In a recent article by the Worldwatch Institute, it was stated that 2008 was the best year ever for the solar power market with
dramatic increases in installations of solar photovoltaics (PV’s)…cumulative PV power installed worldwide jumped from 9,000 MW in 2007 to almost 15,000 MW in 2008. MW stands for Mega Watts.
The article went on to say that Europe continues to lead the market for PV’s with Europe accounting for more than 80% of the world demand in 2008. The US accounts for only 8 percent of the global demand for cumulatively installed PV capacity.
We have seen estimates of 1000 MW is enough to power between 420,ooo homes to 1,000,000 homes.
The two big countries in Europe that account for most of the PV demand is Spain and Germany. These countries have feed-in tariff systems that require utilities to buy electricity generated from solar power projects at government instituted premium guaranteed long-term prices.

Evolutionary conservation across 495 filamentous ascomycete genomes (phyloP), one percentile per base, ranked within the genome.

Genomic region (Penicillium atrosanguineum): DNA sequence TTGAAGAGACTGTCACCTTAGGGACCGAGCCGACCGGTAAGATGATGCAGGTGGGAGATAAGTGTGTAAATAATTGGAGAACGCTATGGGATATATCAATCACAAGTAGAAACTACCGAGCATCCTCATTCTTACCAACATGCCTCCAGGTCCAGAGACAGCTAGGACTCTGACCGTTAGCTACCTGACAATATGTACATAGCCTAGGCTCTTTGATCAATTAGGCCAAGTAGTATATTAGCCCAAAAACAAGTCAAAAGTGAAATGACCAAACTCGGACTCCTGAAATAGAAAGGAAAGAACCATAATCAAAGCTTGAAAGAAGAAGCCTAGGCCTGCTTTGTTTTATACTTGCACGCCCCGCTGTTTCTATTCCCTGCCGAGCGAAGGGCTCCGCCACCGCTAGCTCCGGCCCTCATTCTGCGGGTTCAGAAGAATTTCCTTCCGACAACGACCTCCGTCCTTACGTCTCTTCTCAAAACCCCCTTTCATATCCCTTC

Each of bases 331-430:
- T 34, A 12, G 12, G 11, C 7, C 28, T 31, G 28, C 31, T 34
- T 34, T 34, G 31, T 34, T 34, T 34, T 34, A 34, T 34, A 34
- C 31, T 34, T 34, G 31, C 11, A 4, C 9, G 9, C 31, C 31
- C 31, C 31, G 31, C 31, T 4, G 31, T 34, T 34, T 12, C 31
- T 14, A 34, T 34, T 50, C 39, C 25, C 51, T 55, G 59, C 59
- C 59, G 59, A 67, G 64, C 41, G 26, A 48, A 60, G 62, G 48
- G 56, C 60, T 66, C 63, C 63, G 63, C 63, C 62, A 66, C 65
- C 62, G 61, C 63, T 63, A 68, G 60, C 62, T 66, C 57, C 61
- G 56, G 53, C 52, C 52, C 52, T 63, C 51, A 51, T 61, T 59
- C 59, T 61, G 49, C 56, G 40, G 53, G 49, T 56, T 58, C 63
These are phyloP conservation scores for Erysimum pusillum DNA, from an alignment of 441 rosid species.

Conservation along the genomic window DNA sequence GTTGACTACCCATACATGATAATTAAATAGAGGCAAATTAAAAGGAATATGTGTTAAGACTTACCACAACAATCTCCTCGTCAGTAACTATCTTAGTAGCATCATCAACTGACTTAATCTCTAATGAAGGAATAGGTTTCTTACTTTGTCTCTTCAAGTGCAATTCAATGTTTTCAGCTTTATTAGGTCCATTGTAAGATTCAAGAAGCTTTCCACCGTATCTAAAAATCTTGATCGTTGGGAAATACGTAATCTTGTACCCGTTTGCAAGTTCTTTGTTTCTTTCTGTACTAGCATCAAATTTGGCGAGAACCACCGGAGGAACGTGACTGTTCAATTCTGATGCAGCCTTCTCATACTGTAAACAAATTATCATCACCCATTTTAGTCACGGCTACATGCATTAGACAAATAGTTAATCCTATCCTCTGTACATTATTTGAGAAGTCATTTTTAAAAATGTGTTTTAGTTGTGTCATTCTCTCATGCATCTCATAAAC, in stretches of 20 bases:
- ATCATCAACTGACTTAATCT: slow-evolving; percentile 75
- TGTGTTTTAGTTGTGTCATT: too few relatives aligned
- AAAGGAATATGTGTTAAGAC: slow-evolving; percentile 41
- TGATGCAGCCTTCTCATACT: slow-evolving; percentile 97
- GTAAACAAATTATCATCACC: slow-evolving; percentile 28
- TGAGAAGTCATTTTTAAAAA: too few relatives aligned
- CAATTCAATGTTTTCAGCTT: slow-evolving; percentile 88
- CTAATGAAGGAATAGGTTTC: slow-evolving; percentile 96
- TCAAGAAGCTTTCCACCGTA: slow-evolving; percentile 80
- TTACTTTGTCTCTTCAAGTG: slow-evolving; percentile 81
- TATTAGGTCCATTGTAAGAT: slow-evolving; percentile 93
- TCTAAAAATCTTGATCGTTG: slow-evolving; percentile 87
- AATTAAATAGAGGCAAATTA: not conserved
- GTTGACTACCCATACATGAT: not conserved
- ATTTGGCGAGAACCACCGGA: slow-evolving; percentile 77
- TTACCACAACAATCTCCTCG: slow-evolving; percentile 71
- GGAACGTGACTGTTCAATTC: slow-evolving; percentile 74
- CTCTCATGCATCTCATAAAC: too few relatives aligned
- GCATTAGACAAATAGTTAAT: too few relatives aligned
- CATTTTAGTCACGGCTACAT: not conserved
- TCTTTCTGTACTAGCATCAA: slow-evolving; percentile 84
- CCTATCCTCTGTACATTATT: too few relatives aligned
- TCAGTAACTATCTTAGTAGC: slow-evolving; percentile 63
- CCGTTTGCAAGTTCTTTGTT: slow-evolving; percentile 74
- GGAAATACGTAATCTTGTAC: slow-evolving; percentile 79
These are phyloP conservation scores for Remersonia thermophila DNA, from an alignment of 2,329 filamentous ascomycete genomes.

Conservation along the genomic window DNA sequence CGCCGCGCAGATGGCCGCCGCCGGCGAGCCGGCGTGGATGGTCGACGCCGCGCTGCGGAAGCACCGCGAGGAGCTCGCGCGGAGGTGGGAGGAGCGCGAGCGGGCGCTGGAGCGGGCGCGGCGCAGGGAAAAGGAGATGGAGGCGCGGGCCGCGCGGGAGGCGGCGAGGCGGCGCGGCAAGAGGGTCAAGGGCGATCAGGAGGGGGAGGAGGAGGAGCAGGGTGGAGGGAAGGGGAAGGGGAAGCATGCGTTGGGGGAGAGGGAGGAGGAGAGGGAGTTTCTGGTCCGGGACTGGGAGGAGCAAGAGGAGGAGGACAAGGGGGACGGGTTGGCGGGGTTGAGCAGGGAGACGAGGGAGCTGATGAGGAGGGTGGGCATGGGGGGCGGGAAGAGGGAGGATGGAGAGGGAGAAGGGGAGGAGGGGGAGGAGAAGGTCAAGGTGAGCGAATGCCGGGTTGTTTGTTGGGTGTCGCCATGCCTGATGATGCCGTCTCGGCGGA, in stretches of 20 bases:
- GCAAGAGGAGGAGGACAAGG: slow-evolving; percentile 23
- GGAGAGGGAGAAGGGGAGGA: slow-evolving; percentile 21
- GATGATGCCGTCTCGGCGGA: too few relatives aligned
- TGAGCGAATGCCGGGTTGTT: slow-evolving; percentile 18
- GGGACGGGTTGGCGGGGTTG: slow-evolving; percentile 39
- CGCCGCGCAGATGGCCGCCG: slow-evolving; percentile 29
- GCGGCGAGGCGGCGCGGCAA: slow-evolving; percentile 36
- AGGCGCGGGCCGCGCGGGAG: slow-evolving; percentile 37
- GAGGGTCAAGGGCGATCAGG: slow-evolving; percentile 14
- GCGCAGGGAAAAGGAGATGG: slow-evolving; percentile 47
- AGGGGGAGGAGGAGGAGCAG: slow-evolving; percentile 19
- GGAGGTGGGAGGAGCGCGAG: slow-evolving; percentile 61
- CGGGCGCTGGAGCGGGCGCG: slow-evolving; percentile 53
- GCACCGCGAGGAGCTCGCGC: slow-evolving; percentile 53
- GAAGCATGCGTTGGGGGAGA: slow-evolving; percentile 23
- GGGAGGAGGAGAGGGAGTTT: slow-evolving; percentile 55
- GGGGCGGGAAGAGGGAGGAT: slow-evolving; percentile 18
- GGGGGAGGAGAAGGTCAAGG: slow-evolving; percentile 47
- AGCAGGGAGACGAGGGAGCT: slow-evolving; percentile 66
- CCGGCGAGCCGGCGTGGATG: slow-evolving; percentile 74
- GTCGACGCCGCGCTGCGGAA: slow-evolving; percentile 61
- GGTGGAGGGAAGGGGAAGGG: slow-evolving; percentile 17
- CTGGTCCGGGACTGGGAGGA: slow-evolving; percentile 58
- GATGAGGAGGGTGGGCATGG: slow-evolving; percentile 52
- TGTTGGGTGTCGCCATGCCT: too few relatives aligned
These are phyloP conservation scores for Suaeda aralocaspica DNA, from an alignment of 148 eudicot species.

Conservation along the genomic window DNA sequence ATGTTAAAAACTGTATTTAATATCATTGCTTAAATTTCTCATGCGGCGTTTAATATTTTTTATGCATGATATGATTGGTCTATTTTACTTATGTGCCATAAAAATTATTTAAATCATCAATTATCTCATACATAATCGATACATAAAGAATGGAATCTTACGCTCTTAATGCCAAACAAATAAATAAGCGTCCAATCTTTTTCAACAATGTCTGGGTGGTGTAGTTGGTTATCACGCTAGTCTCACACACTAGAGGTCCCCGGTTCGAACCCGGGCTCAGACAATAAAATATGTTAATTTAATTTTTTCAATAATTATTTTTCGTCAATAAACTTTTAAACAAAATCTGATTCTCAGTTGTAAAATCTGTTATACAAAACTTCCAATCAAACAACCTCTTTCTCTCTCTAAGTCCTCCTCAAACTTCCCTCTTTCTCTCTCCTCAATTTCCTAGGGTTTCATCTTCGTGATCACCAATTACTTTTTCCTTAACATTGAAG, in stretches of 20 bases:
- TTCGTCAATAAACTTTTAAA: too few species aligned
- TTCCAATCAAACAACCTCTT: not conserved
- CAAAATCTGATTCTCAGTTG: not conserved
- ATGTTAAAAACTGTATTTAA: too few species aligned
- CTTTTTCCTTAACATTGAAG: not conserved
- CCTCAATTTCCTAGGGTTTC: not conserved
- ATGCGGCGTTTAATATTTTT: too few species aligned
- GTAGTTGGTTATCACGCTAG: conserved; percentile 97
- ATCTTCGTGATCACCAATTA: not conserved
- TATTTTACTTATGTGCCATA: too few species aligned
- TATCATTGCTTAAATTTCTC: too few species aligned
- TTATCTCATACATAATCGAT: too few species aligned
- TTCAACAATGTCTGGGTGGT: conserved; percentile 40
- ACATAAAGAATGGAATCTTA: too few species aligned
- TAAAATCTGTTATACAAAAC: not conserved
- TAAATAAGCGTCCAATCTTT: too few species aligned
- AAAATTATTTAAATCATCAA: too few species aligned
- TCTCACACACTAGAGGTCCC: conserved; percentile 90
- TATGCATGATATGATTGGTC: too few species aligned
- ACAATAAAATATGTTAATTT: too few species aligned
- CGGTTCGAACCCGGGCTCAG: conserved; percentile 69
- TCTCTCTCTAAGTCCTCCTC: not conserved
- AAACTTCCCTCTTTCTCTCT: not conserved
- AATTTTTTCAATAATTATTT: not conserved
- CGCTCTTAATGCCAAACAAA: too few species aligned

These feed-in tariff systems are apparently designed to encourage adoption of renewable energy and seems to be working. However, as these programs are scaled back so seems the demand will follow as companies are less interested or cannot afford to stay profitable with the cost of PV still being higher than fossil fuel sources.
Are we as a worldwide society still not convinced to install solar as an alternative to fossil fuel based energy generation such that demand would wax and wane based on government subsidy?
And where is the US in all of this. The US has some of the best and most widely available resources to implement a wide scale solar initiative, more could be done – government subsidies are still not enough. Is the US really serious about breaking its dependency on foreign oil? From this report it doesn’t seem like it. What do you think?
Government investment in its own power infrastructure through solar and wind projects provides much needed jobs and long term economic and security protection.
For more information about this report visit: Worldwatch.org